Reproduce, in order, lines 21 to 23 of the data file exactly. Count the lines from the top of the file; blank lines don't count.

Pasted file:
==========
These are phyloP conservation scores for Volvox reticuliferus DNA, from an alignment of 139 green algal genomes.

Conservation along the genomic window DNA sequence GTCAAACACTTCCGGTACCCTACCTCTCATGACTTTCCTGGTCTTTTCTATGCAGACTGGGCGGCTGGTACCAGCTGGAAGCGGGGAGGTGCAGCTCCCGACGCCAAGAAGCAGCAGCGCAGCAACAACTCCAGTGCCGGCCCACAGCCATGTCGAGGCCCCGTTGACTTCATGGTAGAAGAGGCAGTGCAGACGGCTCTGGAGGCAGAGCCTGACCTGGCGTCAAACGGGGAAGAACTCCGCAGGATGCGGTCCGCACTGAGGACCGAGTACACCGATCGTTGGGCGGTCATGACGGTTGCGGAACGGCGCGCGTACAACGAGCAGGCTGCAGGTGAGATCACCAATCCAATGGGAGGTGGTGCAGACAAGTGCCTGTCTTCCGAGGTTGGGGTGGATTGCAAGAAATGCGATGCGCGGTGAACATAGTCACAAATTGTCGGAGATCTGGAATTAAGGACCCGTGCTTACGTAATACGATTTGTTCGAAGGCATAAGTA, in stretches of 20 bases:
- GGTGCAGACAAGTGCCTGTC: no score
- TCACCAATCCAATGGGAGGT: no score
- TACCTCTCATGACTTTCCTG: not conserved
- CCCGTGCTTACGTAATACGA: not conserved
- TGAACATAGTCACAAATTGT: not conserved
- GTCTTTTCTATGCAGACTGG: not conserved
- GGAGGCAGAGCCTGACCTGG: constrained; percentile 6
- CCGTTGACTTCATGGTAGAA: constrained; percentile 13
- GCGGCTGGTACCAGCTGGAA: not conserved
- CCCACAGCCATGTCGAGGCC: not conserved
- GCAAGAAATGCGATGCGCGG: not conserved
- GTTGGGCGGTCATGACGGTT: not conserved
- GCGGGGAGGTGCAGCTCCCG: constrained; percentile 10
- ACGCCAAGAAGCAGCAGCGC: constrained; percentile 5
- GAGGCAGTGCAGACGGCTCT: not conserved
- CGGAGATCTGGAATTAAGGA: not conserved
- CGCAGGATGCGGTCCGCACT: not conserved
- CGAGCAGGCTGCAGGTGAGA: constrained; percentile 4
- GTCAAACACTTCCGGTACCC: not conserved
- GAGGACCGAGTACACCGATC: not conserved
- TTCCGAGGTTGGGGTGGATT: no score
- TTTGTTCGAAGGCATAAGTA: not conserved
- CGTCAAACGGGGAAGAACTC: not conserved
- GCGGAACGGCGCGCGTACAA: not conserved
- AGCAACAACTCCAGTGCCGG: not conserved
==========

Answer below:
- GTCAAACACTTCCGGTACCC: not conserved
- GAGGACCGAGTACACCGATC: not conserved
- TTCCGAGGTTGGGGTGGATT: no score